Larousse: Hey boss, look who's here! Alfredo Linguini, Renata's little boy! All grown-up. You remember Renata, Gusteau's old flame?
Skinner: [disinterested] Oh, yes, how are you, uh...
Larousse: Linguini.
Skinner: Linguini. How is--?
Linguini: M-My mother?
Larousse: Renata.
Skinner: Ah yes, Renata. How is she?
Linguini: She's good. Well, not--She's been better. I-I mean, uh--
Horst: She died.
Skinner: [awkwardly] Oh. I'm...sorry.
Linguini: Oh, no, don't be. She believed in heaven, so she's covered. You know, afterlife-wise. [he gives Skinner a letter]
Skinner: What is this?
Linguini: She-she dropped it off for you. I-I think she hoped it would help me. You know, get a job...here.

Mustafa: Do you know what you would like this evening, sir?
Ego: Yes, I think I do. After hearing a lot of over-heated puffery about your new cook, do you know what I'm craving? A little... perspective. That's it. I'd like some fresh, clear, well-seasoned perspective. Can you suggest a good wine to go with that?
Mustafa: With what, sir?
Ego: Perspective, fresh out, I take it?
[Mustafa is confused and stays silent]
Ego: Very well. Since you are all out of perspective and no one else seems to have it in this bloody town, I'll make you a deal: you provide the food, I'll provide the perspective, which would go nicely with a bottle of Cheval Blanc 1947.
Mustafa: I'm afraid...um...your dinner selection?
Ego: [bursts out of his chair and gets right in Mustafa's face] Tell your chef, Linguini, that I want whatever what he dares to serve me! Tell him to hit me with his best shot!

Gusteau: So, we have given up.
R?my: Why do you say that?
Gusteau: We are in a cage inside a car trunk, awaiting a future in frozen food products.
R?my: No. I'm the one in a cage; I've given up. You...are free.
Gusteau: I am only as free as you imagine me to be, as you are.
R?my: Oh please! I'm sick of pretending. I pretend I'm a rat for my father, I pretend to be a human through Linguini, I-I pretend you exist so I have someone to talk to! You only tell me stuff I already know! I know who I am! Why do I need you to tell me? Why do I need to pretend?
Gusteau: [chuckles] Ah, but you don't, R?my. You never did.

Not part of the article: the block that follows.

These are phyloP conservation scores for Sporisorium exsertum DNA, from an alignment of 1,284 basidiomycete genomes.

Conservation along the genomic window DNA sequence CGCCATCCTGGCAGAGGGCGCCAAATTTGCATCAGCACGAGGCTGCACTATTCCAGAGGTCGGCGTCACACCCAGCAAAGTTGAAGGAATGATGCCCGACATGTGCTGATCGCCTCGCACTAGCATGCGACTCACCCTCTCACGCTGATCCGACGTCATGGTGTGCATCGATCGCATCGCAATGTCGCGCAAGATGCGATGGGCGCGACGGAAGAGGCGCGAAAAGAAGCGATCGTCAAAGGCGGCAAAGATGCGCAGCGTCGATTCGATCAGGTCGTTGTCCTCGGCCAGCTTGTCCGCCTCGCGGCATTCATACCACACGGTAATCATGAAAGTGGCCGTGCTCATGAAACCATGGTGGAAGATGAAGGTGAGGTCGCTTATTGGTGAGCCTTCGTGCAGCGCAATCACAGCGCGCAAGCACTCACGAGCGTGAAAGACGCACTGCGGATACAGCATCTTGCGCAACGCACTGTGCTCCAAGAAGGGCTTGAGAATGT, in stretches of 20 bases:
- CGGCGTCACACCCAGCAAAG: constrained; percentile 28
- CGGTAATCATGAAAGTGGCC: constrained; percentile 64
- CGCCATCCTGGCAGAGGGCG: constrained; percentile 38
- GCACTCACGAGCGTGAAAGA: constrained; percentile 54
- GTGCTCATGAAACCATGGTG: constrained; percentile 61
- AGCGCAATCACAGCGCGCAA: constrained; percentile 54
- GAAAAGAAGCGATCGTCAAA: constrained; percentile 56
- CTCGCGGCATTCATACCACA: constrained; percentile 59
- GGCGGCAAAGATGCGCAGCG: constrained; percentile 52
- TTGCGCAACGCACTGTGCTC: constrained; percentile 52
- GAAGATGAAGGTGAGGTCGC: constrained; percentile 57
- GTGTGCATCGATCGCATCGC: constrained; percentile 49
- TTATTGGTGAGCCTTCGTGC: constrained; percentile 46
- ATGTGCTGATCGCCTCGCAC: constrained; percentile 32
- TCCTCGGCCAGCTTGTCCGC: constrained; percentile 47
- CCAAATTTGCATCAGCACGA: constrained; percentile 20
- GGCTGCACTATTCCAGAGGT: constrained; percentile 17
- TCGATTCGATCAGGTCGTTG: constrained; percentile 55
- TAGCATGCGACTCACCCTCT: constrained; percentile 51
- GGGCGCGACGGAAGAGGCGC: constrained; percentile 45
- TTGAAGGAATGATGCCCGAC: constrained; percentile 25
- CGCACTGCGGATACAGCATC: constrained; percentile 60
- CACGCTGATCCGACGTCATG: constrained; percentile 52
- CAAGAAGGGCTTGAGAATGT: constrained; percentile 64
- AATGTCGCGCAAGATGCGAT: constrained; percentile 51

[Django shows R?my dead rats in exterminator shop]
Django: Take a good, long look, R?my. This what happens when a rat gets a little too comfortable around humans. The world we live in belongs to the enemy. We must live carefully. We look out for our own kind, R?my. When all is said and done, we're all we've got. [starts to walk away]
R?my: No.
Django: [stops] What?
R?my: No. Dad, I don't believe it. You're telling me that the future is, can only be, more of this?
Django: This is the way things are. You can't change nature.
R?my: Change is nature, Dad. The part that we can influence. And it starts when we decide. [he walks away]
Django: Where are you going?
R?my: With luck, forward.

You think cooking is a cute job, eh? Like mommy in the kitchen? Well, mommy never had to face the dinner rush when orders come flooding in, and every dish is different and none are simple, and all have different cooking time, but must arrive at the customer's table hot and perfect! Every second counts, and you cannot be mommy!

Linguini: Listen, I just want you to know how honored I am to be studying under such a--
Colette: [suddenly pins Linguini's sleeve to the cutting board with a knife] No, you listen! I just want you'to know exactly who you are dealing with! How many women do you see in this kitchen?
Linguini: Well, I uh--
Colette: [Sticks a second knife to his sleeve] Only me. Why do you think that is? Because haute cuisine is an antiquated hierarchy built upon rules written by stupid, old men. Rules designed to make it impossible for women to enter this world, but still I'm here. How did this happen?
Linguini: Well because you, because you--
Colette: [Sticks a third knife to his sleeve] Because I am the toughest cook in this kitchen! I have worked too hard for too long to get here, and I am not going to jeopardize it for some garbage boy who got lucky! Got it?
Linguini: [Nervously] Uh-huh.
[Colette removes the knives pinning Linguini's arm down, causing him to fall to the ground]
Linguini: [Gets up, laughs hysterically] Wow!

Colette: So you see. We are artist, pirate. More than cooks are we.
Linguini: We?
Colette: Oui. You are one of us now, oui?
Linguini: Oui. Thank you, by the way, for all the advice about cooking.
Colette: Thank you, too.
Linguini: For what?
Colette: For taking it.

Colette: I know the Gusteau style code. In every dish, Chef Gusteau always had something unexpected. I will show you. I memorized all these recipes.
Linguini: [taking notes] Always do something unexpected...
Colette: No! Follow the recipe!
Linguini: But you just said to--
Colette: No. It was his job to be unexpected. It is our job to follow the recipe.